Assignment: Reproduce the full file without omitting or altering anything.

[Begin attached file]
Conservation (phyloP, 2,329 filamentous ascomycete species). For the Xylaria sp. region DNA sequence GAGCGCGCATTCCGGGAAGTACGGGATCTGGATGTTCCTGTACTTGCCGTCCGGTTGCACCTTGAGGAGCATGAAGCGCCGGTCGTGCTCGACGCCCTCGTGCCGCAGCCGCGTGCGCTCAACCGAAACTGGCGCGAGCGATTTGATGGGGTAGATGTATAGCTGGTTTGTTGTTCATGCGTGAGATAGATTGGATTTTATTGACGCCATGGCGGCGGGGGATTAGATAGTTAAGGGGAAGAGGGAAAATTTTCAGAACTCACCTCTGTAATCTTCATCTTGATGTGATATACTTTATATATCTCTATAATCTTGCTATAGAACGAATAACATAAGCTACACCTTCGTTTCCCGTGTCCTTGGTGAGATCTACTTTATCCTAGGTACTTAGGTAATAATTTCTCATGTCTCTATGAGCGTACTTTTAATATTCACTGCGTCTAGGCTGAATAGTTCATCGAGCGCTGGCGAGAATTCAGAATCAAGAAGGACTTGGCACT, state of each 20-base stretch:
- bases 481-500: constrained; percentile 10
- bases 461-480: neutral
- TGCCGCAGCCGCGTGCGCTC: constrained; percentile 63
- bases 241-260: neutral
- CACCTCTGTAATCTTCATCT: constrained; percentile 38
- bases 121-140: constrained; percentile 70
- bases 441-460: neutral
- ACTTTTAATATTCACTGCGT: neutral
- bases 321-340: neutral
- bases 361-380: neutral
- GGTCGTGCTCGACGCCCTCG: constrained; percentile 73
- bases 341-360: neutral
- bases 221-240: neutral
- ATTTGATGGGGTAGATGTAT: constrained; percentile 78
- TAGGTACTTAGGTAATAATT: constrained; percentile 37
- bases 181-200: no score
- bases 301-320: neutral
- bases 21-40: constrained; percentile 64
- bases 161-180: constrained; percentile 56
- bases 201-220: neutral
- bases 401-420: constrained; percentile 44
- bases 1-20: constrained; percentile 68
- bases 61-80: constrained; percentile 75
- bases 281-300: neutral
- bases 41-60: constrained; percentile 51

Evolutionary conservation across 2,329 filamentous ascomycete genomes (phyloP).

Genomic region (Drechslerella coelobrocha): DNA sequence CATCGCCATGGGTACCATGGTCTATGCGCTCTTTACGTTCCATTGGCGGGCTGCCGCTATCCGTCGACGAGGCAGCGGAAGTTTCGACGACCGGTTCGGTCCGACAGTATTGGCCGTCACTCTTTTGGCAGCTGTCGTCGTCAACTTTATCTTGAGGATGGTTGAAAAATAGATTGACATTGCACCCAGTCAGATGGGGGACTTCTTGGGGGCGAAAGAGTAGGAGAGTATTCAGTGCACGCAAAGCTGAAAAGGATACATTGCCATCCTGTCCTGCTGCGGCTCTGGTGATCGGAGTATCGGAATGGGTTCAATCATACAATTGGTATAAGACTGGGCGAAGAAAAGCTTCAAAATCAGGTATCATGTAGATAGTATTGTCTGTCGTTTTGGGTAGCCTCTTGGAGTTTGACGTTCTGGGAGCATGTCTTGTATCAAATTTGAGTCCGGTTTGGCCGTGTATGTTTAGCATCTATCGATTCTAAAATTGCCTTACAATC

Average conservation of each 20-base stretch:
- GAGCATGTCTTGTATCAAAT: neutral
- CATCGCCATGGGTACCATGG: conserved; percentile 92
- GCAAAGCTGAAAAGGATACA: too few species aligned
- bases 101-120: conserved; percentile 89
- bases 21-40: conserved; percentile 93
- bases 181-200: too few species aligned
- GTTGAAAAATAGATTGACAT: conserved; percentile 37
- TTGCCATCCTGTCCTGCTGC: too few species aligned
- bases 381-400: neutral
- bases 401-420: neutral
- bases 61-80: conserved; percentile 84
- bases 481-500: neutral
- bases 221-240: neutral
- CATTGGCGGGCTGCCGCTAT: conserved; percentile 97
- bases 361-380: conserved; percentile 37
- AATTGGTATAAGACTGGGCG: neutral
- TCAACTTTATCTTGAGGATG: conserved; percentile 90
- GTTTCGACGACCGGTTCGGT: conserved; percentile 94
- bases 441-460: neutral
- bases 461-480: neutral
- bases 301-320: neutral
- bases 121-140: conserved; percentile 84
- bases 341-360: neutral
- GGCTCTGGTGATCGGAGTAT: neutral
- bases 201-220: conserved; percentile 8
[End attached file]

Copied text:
Conservation (phyloP, 2,329 filamentous ascomycete species). For the Xylaria sp. region DNA sequence GAGCGCGCATTCCGGGAAGTACGGGATCTGGATGTTCCTGTACTTGCCGTCCGGTTGCACCTTGAGGAGCATGAAGCGCCGGTCGTGCTCGACGCCCTCGTGCCGCAGCCGCGTGCGCTCAACCGAAACTGGCGCGAGCGATTTGATGGGGTAGATGTATAGCTGGTTTGTTGTTCATGCGTGAGATAGATTGGATTTTATTGACGCCATGGCGGCGGGGGATTAGATAGTTAAGGGGAAGAGGGAAAATTTTCAGAACTCACCTCTGTAATCTTCATCTTGATGTGATATACTTTATATATCTCTATAATCTTGCTATAGAACGAATAACATAAGCTACACCTTCGTTTCCCGTGTCCTTGGTGAGATCTACTTTATCCTAGGTACTTAGGTAATAATTTCTCATGTCTCTATGAGCGTACTTTTAATATTCACTGCGTCTAGGCTGAATAGTTCATCGAGCGCTGGCGAGAATTCAGAATCAAGAAGGACTTGGCACT, state of each 20-base stretch:
- bases 481-500: constrained; percentile 10
- bases 461-480: neutral
- TGCCGCAGCCGCGTGCGCTC: constrained; percentile 63
- bases 241-260: neutral
- CACCTCTGTAATCTTCATCT: constrained; percentile 38
- bases 121-140: constrained; percentile 70
- bases 441-460: neutral
- ACTTTTAATATTCACTGCGT: neutral
- bases 321-340: neutral
- bases 361-380: neutral
- GGTCGTGCTCGACGCCCTCG: constrained; percentile 73
- bases 341-360: neutral
- bases 221-240: neutral
- ATTTGATGGGGTAGATGTAT: constrained; percentile 78
- TAGGTACTTAGGTAATAATT: constrained; percentile 37
- bases 181-200: no score
- bases 301-320: neutral
- bases 21-40: constrained; percentile 64
- bases 161-180: constrained; percentile 56
- bases 201-220: neutral
- bases 401-420: constrained; percentile 44
- bases 1-20: constrained; percentile 68
- bases 61-80: constrained; percentile 75
- bases 281-300: neutral
- bases 41-60: constrained; percentile 51

Evolutionary conservation across 2,329 filamentous ascomycete genomes (phyloP).

Genomic region (Drechslerella coelobrocha): DNA sequence CATCGCCATGGGTACCATGGTCTATGCGCTCTTTACGTTCCATTGGCGGGCTGCCGCTATCCGTCGACGAGGCAGCGGAAGTTTCGACGACCGGTTCGGTCCGACAGTATTGGCCGTCACTCTTTTGGCAGCTGTCGTCGTCAACTTTATCTTGAGGATGGTTGAAAAATAGATTGACATTGCACCCAGTCAGATGGGGGACTTCTTGGGGGCGAAAGAGTAGGAGAGTATTCAGTGCACGCAAAGCTGAAAAGGATACATTGCCATCCTGTCCTGCTGCGGCTCTGGTGATCGGAGTATCGGAATGGGTTCAATCATACAATTGGTATAAGACTGGGCGAAGAAAAGCTTCAAAATCAGGTATCATGTAGATAGTATTGTCTGTCGTTTTGGGTAGCCTCTTGGAGTTTGACGTTCTGGGAGCATGTCTTGTATCAAATTTGAGTCCGGTTTGGCCGTGTATGTTTAGCATCTATCGATTCTAAAATTGCCTTACAATC

Average conservation of each 20-base stretch:
- GAGCATGTCTTGTATCAAAT: neutral
- CATCGCCATGGGTACCATGG: conserved; percentile 92
- GCAAAGCTGAAAAGGATACA: too few species aligned
- bases 101-120: conserved; percentile 89
- bases 21-40: conserved; percentile 93
- bases 181-200: too few species aligned
- GTTGAAAAATAGATTGACAT: conserved; percentile 37
- TTGCCATCCTGTCCTGCTGC: too few species aligned
- bases 381-400: neutral
- bases 401-420: neutral
- bases 61-80: conserved; percentile 84
- bases 481-500: neutral
- bases 221-240: neutral
- CATTGGCGGGCTGCCGCTAT: conserved; percentile 97
- bases 361-380: conserved; percentile 37
- AATTGGTATAAGACTGGGCG: neutral
- TCAACTTTATCTTGAGGATG: conserved; percentile 90
- GTTTCGACGACCGGTTCGGT: conserved; percentile 94
- bases 441-460: neutral
- bases 461-480: neutral
- bases 301-320: neutral
- bases 121-140: conserved; percentile 84
- bases 341-360: neutral
- GGCTCTGGTGATCGGAGTAT: neutral
- bases 201-220: conserved; percentile 8